Praan Jaye Par Shaan Na Jaye
Raveena Tandon, Rinkie Khanna, Sachin Khedekar, Vijay Raaz. Saibal Chatterjee reviews Pran Jaaye Par Shaan Na Jaye.india Updated: May 10, 2003 21:18 IST
If the mere eschewal of the popular narrative formula were enough to set a Hindi film apart from the rest of Mumbai's masala output, Praan Jaye Par Shaan Na Jaye could well have been a minor classic. It isn't. There are numerous reasons why: its most obvious undoing is that it bites off more than it can chew.
Apart from being poorly scripted, shoddily mounted and indifferently acted, Praan Jaye… takes too much upon itself. Set in a Mumbai chawl inhabited by people who live constantly on the brink of penury but never lose their zeal for life, the film addresses virtually every issue one can imagine - from the plight of the middle class to the ills of religious obscurantism, from the illogicality of communal prejudices to the ugliness of marital rape.
Sadly, Praan Jaye… does not possess the finesse to hit home. Producer Mahesh Manjrekar's rather incoherent script relies heavily on borrowed plumes. It attempts a cross between television's Nukkad and the big screen's Jaane Bhi Do Yaaron, but lacks the wit and vitality that distinguished the two landmark productions. Whatever vestiges of comedy Praan Jaye… manages to squeeze out of its bare resources is strictly of the slapstick variety.
It seeks to raise a few laughs by spoofing well-known scenes from hits of the past (Sholay, Deewar, Lagaan), poking fun at Bollywood's narrative conventions and taking potshots at all and sundry - political rabble-rousers, the electronic media, women's rights activists and bad Hindi films - but all in vain.
Praan Jaye… was shot on an expensive set that had been erected for a big-budget production. The film got shelved and first-time director Sanjay Jha got his chance to indulge himself. It is clear that Praan Jaye... has been shot in a tearing hurry. The director goes haywire much like an excited kid who's acquired his first box of crayons. He shows little judgment in the matter of choosing the film's focus. He lets it meander every which way.
The film has too many characters that float in and out of the frame without being clearly etched out. Sushmita Sen, who plays the narrator, makes as much of an impact as Raveena Tandon, who plays the film's most important character, does. That is no reflection on the abilities of either actress. It is an indication of the ambiguities inherent in the script.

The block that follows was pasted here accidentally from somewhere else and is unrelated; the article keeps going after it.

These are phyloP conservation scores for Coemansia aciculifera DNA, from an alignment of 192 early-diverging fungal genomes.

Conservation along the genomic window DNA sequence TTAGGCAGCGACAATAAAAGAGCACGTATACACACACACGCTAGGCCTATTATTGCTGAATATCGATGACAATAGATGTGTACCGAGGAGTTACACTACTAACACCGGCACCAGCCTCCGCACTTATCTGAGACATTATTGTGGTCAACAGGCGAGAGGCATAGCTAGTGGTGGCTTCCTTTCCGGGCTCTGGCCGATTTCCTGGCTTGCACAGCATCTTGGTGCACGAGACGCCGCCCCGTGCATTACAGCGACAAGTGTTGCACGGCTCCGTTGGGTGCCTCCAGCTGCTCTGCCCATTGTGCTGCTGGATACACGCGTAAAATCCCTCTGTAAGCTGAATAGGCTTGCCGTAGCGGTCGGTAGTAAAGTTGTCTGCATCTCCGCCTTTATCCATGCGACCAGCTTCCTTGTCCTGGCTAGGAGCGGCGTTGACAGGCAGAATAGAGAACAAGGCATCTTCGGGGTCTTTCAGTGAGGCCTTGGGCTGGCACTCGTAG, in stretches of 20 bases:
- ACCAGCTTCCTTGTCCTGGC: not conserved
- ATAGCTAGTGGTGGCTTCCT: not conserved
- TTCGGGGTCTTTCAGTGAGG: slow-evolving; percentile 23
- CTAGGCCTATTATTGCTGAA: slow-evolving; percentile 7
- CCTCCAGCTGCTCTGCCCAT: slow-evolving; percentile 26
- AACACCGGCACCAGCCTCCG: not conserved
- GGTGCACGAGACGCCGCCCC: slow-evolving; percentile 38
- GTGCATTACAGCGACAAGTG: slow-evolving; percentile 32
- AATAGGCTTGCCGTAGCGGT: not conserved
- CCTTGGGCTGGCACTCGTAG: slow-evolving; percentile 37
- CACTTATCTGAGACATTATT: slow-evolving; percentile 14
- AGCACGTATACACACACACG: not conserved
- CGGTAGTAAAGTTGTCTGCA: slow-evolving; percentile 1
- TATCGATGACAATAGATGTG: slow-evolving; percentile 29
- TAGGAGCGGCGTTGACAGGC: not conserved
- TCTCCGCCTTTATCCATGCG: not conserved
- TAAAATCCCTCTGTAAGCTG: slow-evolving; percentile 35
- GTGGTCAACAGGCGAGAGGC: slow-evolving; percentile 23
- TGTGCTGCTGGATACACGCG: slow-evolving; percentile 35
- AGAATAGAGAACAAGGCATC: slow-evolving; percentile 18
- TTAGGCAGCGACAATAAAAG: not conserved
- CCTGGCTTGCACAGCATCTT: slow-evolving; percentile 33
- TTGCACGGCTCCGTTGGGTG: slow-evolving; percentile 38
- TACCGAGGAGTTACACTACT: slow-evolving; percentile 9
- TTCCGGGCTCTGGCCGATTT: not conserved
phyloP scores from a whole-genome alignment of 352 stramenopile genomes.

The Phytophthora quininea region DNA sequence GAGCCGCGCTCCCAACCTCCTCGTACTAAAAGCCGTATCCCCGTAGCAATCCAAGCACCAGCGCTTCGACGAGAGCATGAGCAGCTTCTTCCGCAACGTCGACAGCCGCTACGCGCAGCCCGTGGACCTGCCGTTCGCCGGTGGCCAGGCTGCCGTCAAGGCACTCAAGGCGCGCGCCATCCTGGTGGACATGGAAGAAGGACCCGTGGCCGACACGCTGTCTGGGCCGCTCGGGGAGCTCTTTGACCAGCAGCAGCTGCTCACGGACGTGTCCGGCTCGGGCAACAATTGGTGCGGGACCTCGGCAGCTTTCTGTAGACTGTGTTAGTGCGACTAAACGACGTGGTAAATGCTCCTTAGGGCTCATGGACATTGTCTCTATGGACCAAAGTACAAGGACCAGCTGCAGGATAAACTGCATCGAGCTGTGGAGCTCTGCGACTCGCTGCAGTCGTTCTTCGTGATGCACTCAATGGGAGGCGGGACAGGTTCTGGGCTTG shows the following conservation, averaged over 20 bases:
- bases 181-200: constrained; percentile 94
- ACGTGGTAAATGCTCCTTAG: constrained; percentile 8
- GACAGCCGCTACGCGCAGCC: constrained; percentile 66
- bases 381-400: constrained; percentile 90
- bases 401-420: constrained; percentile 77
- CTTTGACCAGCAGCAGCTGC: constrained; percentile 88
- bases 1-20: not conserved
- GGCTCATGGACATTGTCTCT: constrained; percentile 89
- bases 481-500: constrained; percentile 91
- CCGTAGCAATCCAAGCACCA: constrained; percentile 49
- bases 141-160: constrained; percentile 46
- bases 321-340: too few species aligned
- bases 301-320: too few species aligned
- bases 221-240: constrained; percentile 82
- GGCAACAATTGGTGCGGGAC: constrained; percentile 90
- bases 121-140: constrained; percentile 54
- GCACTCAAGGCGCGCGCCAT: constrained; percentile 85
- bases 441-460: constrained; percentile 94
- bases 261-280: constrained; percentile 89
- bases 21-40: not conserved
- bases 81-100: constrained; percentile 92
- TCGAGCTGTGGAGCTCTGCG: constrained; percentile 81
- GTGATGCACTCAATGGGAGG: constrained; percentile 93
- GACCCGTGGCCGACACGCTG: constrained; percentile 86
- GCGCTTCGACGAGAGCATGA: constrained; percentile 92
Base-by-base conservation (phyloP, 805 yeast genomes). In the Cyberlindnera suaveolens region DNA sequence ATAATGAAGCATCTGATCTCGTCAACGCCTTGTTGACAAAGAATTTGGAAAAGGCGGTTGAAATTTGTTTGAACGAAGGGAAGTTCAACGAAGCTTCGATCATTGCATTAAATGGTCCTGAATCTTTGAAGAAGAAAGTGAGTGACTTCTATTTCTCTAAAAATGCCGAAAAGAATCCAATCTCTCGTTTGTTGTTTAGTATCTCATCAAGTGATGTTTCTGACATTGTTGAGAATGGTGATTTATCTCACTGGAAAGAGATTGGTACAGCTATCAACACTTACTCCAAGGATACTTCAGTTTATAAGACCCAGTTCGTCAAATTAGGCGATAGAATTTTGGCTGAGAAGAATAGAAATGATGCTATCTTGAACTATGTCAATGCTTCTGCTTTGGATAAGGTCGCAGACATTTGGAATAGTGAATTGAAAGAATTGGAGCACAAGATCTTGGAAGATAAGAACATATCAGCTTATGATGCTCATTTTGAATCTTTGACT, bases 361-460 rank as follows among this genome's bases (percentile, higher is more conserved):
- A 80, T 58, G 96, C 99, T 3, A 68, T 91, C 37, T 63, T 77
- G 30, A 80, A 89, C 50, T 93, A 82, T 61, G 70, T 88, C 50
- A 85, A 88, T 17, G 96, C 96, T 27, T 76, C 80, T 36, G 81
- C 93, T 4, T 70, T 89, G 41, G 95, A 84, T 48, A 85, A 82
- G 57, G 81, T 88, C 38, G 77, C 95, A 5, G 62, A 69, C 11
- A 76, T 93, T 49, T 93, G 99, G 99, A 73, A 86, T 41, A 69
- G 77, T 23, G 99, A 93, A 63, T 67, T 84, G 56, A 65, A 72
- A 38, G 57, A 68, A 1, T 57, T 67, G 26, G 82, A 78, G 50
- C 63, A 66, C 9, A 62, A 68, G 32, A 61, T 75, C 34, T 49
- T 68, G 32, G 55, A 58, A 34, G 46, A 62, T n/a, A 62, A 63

About the only character that passes muster is a chawl dweller who doubles up us a chronicler of the lives and times of his neighbours. The mercurial Vijay Raaz plays the part with aplomb though he too cannot resist the temptation of going overboard occasionally.
The action is set in the Popatlal Chunnilal Goradia Chawl. Its owner (Sachin Khedekar) wants to evict the occupants so that he can build a block of modern residential towers on the plot. He tries every trick in the book, including sending a friend (Aman Verma) to the chawl in the guise of research scholar to win over the residents, but the latter, led by a bunch of feisty women, thwart his designs.
The men in the film are all unidimensional: they are brutes, wimps or just nitwits. But what do you expect in film in which subtlety isn't the strongest point. But Praan Jaye… isn't about the male characters; it is about the women. But they acquit themselves no better.
Raveena plays a married woman who pines for a child, Divya Dutta is a tough woman who sees sex with her husband as an unavoidable chore, Shwetha Menon is bruised and battered by an abusive husband, Diya Mirza is an ugly duckling who turns into a beautiful swan, Rinkie Khanna is an aimless drifter and Namrata Shirodkar essays the role of an aspiring film actress who sells her body in order to survive.
Not to worry, the sob stories have soft endings. Much like the film itself: it ends with a defiantly tagged-on song that has nothing to do with the plot - a black and white number performed by Mahesh Manjrekar and Sushmita Sen. What on earth for? Good question. But don't expect any answers from this film.